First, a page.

Humza Yousaf continues to defend Michael Matheson after resignation
First Minister Humza Yousaf has continued to defend his now former health secretary over claims of dishonesty following a scathing attack from the leader of the Scottish Conservatives.
In a tetchy session of First Minister’s Questions, during which Presiding Officer Alison Johnstone repeatedly warned the Conservative front bench about its discourteous behaviour, Tory leader Douglas Ross called Michael Matheson “dishonest”, questioned why Yousaf had previously said he was a “man of integrity and honesty”, and asked why the first minister continued to act as a “human shield” for the former cabinet secretary.
Matheson, who last year became embroiled in scandal after running up an £11,000 bill on his parliamentary iPad, resigned from government this morning, citing a soon-to-be-released report from the Scottish Parliament Corporate Body into his handling of the situation.
The MSP for Falkirk West repeatedly resisted calls for him to step down last year, with Yousaf also refusing to sack him, saying his honesty should not be called into question.
Speaking in the chamber today, Yousaf conceded that Matheson had “made a mistake” but noted that he had apologised for that and had “served this parliament, served his country, served in the government for years”.
As the iPad scandal unfolded last year Matheson, who had originally claimed the bill on expenses, was forced to pay back the money.
He also made a statement to parliament in which he admitted that the large data-roaming charge was incurred by his children watching football and not by him doing constituency work as he had originally said.
Ross claimed that Matheson had been “dishonest” throughout the saga and that by “backing him to the hilt” Yousaf had left his own “reputation in tatters”.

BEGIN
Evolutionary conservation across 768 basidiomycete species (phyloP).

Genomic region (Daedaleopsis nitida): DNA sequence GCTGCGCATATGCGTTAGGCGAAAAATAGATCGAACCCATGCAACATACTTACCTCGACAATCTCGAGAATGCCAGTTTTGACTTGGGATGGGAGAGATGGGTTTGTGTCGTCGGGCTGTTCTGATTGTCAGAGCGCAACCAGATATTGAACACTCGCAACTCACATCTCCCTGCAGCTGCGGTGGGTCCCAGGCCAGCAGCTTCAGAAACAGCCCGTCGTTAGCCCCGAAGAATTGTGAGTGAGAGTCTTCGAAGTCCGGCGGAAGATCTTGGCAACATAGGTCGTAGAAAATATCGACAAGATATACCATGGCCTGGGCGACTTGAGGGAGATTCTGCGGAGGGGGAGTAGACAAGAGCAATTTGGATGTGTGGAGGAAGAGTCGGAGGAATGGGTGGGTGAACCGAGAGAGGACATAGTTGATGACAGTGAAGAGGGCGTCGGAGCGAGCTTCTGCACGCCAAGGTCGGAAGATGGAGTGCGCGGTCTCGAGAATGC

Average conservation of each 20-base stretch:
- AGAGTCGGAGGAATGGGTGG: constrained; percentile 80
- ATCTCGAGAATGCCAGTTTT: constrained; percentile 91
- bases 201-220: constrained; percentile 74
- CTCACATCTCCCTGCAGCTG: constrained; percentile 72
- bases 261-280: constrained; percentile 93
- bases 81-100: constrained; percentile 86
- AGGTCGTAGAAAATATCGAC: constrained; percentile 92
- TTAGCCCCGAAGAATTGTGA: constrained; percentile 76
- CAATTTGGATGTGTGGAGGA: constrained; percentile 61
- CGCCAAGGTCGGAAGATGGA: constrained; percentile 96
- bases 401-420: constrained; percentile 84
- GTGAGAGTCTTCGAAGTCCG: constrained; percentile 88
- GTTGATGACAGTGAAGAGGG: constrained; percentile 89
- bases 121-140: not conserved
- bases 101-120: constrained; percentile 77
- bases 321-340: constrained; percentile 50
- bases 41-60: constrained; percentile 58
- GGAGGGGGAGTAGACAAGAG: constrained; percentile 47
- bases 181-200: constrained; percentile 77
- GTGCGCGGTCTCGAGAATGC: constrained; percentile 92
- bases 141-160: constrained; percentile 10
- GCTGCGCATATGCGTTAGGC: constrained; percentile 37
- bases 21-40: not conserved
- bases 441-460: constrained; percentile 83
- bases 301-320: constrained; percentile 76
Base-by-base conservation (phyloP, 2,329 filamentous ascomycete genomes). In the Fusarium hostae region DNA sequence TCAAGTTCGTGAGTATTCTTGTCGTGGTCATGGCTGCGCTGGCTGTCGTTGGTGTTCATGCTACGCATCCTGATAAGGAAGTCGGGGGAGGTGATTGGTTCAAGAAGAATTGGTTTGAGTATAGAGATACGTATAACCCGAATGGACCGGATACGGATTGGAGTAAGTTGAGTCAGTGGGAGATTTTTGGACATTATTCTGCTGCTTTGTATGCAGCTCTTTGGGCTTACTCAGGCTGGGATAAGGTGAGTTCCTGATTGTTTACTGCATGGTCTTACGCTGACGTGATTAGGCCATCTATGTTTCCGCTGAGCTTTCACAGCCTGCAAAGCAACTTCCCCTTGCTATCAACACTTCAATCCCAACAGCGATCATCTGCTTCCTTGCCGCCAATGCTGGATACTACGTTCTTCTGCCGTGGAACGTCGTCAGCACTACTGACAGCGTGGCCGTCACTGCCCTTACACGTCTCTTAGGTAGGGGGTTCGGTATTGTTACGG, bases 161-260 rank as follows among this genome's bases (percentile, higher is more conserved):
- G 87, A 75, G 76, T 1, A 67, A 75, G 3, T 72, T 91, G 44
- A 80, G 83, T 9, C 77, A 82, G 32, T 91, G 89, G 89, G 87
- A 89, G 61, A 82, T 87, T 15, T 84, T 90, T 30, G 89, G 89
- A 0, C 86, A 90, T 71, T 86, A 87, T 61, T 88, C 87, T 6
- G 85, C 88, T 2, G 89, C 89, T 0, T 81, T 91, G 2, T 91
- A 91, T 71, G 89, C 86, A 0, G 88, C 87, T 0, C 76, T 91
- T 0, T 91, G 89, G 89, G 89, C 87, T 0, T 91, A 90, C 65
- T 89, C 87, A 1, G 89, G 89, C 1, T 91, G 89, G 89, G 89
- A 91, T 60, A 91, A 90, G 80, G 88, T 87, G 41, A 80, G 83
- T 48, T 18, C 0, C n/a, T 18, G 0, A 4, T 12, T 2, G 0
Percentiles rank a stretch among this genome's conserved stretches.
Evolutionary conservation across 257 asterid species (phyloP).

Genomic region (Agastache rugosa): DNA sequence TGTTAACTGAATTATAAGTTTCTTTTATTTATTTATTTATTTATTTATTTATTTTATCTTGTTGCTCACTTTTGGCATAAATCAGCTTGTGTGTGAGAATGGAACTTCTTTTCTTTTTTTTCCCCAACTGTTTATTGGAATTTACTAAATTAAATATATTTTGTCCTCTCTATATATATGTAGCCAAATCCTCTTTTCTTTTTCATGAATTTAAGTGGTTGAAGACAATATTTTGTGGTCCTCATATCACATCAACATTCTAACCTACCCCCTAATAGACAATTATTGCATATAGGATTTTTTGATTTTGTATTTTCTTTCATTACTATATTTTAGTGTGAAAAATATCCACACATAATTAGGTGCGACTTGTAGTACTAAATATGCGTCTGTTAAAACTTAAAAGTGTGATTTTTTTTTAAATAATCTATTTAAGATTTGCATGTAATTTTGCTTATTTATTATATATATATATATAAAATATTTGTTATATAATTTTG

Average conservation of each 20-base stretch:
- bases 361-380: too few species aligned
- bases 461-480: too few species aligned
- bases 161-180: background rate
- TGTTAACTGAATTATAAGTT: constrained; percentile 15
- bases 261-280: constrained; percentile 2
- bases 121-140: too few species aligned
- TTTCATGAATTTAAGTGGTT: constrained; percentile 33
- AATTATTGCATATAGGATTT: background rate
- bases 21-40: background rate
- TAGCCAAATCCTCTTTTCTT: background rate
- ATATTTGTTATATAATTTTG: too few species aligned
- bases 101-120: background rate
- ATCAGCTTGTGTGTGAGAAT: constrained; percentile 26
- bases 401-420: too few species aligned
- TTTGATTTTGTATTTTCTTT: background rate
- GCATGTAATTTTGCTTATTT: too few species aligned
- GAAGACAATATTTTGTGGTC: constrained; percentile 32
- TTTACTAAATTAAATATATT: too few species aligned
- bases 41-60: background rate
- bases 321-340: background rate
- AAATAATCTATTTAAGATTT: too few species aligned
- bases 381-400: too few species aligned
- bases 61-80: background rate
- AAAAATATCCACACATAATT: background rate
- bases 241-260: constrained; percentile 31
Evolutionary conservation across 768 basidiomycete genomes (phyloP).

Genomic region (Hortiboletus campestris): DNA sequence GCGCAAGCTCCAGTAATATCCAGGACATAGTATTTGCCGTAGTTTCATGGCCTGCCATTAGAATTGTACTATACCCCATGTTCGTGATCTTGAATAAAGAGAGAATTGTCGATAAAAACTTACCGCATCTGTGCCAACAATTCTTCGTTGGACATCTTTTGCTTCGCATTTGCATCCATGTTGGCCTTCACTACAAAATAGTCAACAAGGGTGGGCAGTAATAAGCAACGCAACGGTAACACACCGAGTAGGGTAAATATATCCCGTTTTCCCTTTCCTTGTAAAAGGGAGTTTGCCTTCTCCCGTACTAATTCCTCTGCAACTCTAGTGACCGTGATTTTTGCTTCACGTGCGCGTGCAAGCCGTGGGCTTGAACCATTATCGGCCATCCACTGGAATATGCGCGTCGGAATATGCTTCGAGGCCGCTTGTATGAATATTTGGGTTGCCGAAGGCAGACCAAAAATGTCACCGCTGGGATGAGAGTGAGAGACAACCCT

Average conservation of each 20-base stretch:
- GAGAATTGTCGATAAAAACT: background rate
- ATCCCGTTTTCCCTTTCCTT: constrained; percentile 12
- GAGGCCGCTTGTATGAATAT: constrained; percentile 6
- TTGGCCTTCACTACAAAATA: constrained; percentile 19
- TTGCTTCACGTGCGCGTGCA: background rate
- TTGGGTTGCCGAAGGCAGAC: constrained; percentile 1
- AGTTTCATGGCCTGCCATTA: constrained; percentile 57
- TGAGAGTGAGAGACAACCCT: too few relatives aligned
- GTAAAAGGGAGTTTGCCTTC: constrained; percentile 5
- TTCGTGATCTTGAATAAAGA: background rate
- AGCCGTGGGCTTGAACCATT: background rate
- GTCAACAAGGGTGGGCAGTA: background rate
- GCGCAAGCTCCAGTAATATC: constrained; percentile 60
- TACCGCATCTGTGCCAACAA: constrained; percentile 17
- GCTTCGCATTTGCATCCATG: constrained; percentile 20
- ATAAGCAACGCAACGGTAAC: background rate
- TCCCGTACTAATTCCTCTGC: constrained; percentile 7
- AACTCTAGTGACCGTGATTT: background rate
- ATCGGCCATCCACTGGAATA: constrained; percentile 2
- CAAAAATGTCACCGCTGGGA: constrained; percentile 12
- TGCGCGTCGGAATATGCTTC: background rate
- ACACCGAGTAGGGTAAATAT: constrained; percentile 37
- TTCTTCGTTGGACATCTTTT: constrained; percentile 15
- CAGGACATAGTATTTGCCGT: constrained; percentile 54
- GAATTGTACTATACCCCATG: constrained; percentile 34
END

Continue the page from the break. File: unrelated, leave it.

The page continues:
“He looks weak,” Ross said. “Now trust in this government is gone, the SNP’s credibility is gone, Michael Matheson is gone, but Humza Yousaf the human shield is still here, defending him.”
Yousaf continued to stand by his former health secretary, claiming he has “helped to achieve a recovery of our NHS”, which he said was in “very stark contrast” to what the Conservative government at Westminster has done.
Labour leader Anas Sarwar criticised the first minister for spending months “battling” to keep Matheson as health secretary but said that “swapping one failing SNP minister for another” will not solve “the crisis in our NHS [that] has been 17 years in the making”.
“While the government pretends there is no crisis, and they have it all under control, that is not the experience for patients across the country,” Sarwar said.
Sarwar asked Yousaf if he knew how many people had died before they could reach an A&E department after calling an ambulance last year.
Yousaf said he did not have the numbers to hand but that his government had “brought forward a recovery plan that is helping the NHS” and is “putting additional resources into the ambulance service”.
In response, Sarwar said waiting lists had gone up since the recovery plan was published, with “over 800,000 of our fellow Scots [on] an NHS waiting list while he dithers around looking for a decent stat”.
He added that 12,000 people had died after calling an ambulance last year, saying “that is up from just over 7,100 in 2019, an increase of over 70 per cent in just four years”.
“Many of these people may have survived if an ambulance could have reached them sooner, or they could have been admitted to hospital more quickly,” he said.